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Road Blizzard 2015, trailering on ice

Remembering the Blizzards of my Youth

Another road trip adventure. Spent the first two weeks of December near Houston Texas, testing 9 new trucks with On the track for 0-60 mph acceleration and 60-0 braking, of course the quarter mile racing new trucks against each other. We did MPG loops with and without 10,000 lb trailers. Saw the Gulf of Mexico and froze with the humidity even at 60 degrees. I missed Colorado. I know that traveling back to Colorado from any direction in the winter could mean traveling in a snow storm and that from the South, the snow would start at Amarillo. I’ve driven in many blizzards over the years especially in Eastern Colorado. In my younger days, it was fun jumping through the snow drifts and jack knifing trailers. I could always walk to someone’s house and get a tractor. Been awhile since I’ve driven in a blizzard.

Left the Texas Truck Showdown Saturday afternoon Dec. 12th. I’m in my truck towing my Load-Trail trailer with 9 water totes, hitches, and straps. Hit monsoons North of Houston, cars were in the ditch off I-45. Frontage roads on the side were under water. Next day the weather report showed Raton Pass closed, snow was in the Texas Panhandle. I could either head towards Lamar or backtrack to Wichita. I don’t backtrack.  Headed to Amarillo Texas, then the snow hit and high winds. 200 miles of bumper to bumper trucks on ice. Lots of trucks and cars in the ditches. Then they closed 287 at Boise City Oklahoma in the panhandle.

Hours sitting on the roads, then the sheriffs directed us into Boise City where we waited in line for hours. But the storm knocked out electricity so no gas stations, hotels or restaurants were open. The nice folks at St. Pauls United Methodist church invited us in for soup and a place to sleep in their church. Nice to have a bathroom in a blizzard. At sunrise Monday the road opened, 20 mph on ice to the Colorado border. The Dodge 3500 in front of me towing a wedge trailer with two Mercedes Sprinter vans was swerving for miles. Most of the caravan of semi-trucks were cruising at 20 mph. The Dodge jack knifed into the ditch totaling the truck. The driver was smiling and filling lucky.  Home now a day late, but grateful and blessed not to freeze to death on a frozen ditch waiting for an ambulance.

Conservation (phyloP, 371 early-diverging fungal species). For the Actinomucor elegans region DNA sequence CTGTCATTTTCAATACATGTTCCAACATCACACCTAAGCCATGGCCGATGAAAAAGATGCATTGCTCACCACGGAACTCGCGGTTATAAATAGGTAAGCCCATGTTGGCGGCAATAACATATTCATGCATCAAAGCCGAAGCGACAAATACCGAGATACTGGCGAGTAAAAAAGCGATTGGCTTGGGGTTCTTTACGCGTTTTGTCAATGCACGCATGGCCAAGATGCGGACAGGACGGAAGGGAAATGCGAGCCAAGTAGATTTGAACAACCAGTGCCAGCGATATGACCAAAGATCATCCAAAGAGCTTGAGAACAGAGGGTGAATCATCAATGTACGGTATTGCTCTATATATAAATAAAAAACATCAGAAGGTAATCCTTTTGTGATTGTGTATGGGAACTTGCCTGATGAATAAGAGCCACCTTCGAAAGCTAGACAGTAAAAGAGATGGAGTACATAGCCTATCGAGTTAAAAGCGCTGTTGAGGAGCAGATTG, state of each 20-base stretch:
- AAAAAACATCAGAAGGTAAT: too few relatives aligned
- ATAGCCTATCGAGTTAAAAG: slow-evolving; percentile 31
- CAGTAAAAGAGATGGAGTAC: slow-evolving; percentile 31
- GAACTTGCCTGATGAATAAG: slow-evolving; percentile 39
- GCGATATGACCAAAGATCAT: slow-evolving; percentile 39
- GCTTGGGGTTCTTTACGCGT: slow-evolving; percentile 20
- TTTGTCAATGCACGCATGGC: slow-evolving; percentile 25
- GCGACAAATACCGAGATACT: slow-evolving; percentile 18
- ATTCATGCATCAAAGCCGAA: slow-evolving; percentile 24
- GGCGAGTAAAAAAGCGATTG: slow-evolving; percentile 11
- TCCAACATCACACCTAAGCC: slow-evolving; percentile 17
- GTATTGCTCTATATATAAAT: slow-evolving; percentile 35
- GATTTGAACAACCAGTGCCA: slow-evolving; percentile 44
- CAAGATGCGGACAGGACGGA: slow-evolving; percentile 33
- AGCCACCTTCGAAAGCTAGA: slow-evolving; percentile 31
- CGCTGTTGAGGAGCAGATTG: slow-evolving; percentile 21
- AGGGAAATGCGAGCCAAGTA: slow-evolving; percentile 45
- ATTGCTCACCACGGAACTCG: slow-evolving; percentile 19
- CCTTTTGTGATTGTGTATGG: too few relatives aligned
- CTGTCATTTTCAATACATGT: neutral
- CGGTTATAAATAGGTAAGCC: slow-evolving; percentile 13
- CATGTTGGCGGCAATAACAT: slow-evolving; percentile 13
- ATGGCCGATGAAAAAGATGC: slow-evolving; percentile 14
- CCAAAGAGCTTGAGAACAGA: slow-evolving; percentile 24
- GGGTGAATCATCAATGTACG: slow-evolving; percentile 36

Now I remember road blizzards which are a little different than a blizzard  in my county, I still carry TP, blankets, gloves and a stocking cap. Don’t forget to fill up with gas and listen to weather reports. My body hasn’t completely warmed up yet. Thanks to Pastor Cindy Robertson Riedel and the Boise City St. Pauls United Methodist church for the ham, soup and coffee and of course shelter from the storm.



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